Additionally, while clean bales of flexible films are not yet a reality, equipment testing gave researchers hope high-quality bales of the material could be created in the future.
Consulting and research firm Resource Recycling Systems (RRS) recently released the results of a project exploring flexible packaging sortation at materials recovery facilities (MRFs). The research, conducted late last year and earlier this year, was done as part of the Materials Recovery for the Future project.
“With the completion of this research, we have established the first proof points towards our vision of being able to recycle flexible packaging,” Jeff Wooster, global sustainability director for Dow Packaging and Specialty Plastics, stated in a press release. Dow, which manufactures flexible film packaging, was one of several partners supporting the study.
Examples of flexible packaging include re-sealable food packages, pouches for soups and tuna, pet food bags and snack bags. The lightweight packaging choice is growing in popularity and is replacing more traditional types of packaging, such as rigid plastics and metal cans.
At the same time, no widespread recovery infrastructure has developed for flexible packaging, which often includes multiple layers of different materials and high levels of contamination.
Less paper bale contamination
In the project outlined in the recent report, researchers put flexible packing into mixes of recyclable materials and ran them through existing single-stream lines at MRFs. Those lines included screens and optical sorters. They conducted a baseline test at IMS Recycling in San Diego, followed by two MRF tests at Emterra Environmental facilities in Surrey, British Columbia and Regina, Saskatchewan.
In the baseline test, the final paper bale contained 3.3 percent flexible film contamination. But equipment testers were able to drive that number down to 0.6 percent by sending the materials through three optical sorters.
“The increased capture to the target product meant less flexible plastic packaging remaining in paper products, demonstrating the potential to reduce contamination of fiber bales if flexible plastic packaging is accepted in MRFs,” according to the report.
RRS also worked to optimize sortation equipment to test its ability to generate bales of flexible packaging.
In the first MRF test, researchers were able to create a bale with 28 percent flexible packaging. Most of the rest of the bale was made up of fiber, with a smaller amount of containers and assorted trash.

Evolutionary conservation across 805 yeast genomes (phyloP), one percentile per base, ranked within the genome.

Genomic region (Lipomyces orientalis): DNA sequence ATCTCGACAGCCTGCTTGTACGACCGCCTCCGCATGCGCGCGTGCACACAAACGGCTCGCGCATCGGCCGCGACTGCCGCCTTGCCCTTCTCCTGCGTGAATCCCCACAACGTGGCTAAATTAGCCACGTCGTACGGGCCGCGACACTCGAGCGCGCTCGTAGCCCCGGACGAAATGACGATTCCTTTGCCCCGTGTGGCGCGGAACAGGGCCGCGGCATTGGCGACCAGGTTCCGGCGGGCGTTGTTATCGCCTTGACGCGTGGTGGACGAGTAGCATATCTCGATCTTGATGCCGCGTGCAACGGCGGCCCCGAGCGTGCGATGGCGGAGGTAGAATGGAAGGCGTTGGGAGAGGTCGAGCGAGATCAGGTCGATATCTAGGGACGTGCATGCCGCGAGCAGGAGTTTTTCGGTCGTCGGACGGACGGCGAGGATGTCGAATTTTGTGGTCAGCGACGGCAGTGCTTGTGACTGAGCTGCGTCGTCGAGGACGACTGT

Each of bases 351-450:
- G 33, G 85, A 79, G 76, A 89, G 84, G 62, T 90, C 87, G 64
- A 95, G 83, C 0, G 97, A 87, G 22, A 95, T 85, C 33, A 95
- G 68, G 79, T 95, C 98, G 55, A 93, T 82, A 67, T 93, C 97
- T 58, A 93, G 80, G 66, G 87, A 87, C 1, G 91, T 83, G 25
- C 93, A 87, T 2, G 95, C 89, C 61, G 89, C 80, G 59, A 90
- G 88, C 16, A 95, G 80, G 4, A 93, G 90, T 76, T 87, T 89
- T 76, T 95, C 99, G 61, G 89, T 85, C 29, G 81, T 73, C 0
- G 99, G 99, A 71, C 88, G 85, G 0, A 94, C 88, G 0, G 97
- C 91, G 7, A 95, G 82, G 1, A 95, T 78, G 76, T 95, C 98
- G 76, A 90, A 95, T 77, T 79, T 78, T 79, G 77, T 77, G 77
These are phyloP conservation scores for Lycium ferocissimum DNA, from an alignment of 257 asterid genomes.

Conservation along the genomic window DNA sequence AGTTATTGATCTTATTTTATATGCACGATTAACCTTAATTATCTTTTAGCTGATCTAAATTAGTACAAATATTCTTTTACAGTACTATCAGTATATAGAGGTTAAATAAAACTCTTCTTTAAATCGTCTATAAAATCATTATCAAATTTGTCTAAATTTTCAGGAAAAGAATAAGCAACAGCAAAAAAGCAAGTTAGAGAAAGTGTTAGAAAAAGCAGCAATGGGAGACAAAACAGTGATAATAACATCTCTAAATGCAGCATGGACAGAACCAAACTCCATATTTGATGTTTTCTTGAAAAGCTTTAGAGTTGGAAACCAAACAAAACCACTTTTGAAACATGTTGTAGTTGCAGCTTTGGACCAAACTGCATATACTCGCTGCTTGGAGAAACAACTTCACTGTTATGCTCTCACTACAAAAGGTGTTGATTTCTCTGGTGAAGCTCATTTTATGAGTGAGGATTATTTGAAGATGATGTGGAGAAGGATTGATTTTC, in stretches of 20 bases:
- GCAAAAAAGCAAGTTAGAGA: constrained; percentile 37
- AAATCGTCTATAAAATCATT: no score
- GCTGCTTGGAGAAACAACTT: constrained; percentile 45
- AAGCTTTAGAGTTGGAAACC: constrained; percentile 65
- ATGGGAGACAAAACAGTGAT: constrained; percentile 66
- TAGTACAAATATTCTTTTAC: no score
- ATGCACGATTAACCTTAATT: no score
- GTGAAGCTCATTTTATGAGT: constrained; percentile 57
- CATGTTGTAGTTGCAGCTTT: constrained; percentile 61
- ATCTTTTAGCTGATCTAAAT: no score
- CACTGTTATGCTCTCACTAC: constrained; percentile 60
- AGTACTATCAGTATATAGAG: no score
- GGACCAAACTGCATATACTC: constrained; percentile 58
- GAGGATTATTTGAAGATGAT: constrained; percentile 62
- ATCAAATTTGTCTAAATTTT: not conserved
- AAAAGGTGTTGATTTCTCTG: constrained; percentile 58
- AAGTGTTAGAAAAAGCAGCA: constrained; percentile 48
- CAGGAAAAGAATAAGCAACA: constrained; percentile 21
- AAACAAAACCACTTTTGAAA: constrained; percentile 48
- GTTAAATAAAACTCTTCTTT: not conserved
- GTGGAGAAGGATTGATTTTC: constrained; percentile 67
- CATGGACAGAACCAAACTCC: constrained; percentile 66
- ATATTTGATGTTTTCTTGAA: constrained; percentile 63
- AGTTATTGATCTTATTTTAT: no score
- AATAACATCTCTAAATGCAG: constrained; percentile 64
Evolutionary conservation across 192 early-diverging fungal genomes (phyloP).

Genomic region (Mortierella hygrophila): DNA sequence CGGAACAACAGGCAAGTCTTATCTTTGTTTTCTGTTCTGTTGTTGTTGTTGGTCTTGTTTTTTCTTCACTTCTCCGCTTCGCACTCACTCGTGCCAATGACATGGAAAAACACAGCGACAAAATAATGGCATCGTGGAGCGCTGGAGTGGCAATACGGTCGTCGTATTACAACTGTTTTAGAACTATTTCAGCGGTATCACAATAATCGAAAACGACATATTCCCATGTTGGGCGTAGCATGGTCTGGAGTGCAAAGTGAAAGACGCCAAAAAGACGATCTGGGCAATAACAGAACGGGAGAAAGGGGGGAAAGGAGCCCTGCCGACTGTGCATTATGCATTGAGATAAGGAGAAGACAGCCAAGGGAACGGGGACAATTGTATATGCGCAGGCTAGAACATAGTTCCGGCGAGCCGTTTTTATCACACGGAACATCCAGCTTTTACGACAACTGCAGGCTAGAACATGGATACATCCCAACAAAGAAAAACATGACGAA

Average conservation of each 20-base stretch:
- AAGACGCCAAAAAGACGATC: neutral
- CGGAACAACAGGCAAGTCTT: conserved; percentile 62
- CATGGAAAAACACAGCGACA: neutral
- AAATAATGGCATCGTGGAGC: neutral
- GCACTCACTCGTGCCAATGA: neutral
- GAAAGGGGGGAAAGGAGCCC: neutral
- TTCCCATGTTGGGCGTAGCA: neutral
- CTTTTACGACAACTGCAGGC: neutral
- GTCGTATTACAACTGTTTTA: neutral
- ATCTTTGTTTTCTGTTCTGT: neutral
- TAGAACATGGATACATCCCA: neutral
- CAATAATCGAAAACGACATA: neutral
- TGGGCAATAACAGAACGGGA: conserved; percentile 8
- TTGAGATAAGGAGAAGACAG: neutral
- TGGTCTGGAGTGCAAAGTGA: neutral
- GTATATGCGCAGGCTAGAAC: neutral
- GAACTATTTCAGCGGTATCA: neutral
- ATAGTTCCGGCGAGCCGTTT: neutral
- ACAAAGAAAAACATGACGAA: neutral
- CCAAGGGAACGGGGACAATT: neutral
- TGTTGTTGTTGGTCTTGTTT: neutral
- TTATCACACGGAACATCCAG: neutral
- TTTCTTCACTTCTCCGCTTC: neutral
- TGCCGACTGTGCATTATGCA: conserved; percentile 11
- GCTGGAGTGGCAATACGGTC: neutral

“One reason for the high contamination is that the optical sorting program was set to aggressively eject flexible plastic packaging, which brought fiber with it,” according to the report.
In the second test, they used multiple optical sorter passes. They also reduced the aggressiveness of the air jet firing area, which decreased the amount of fiber that was mistakenly ejected when the air jets targeted flexible packaging. The result was a bale with 46 percent flexible packaging, which RRS described as an “encouraging trend.”
“Many factors go into accounting for the reduction of fiber and increase of flexible plastic packaging, but the main factor was the modified optical sorting programming,” according to the report.
More research needed
RRS noted that further testing needs to be conducted before MRF operators and communities can consider accepting flexible packaging in their programs.
“Additional equipment testing to determine the costs and feasibility of required MRF upgrades, secondary processing and end market uses are critical to success,” Susan Graff, RRS principal and director of the Materials Recovery for the Future project, stated in a press release.
The Materials Recovery for the Future project is managed by The Foundation for Chemistry Research and Initiatives at the American Chemistry Council (ACC). Project partners include a number of consumer brand owners, retailers and packaging producers, as well as the following recycling industry groups: Association of Plastic Recyclers (APR), the Flexible Packaging Association, SPI: The Plastics Industry Trade Association (SPI) and the ACC.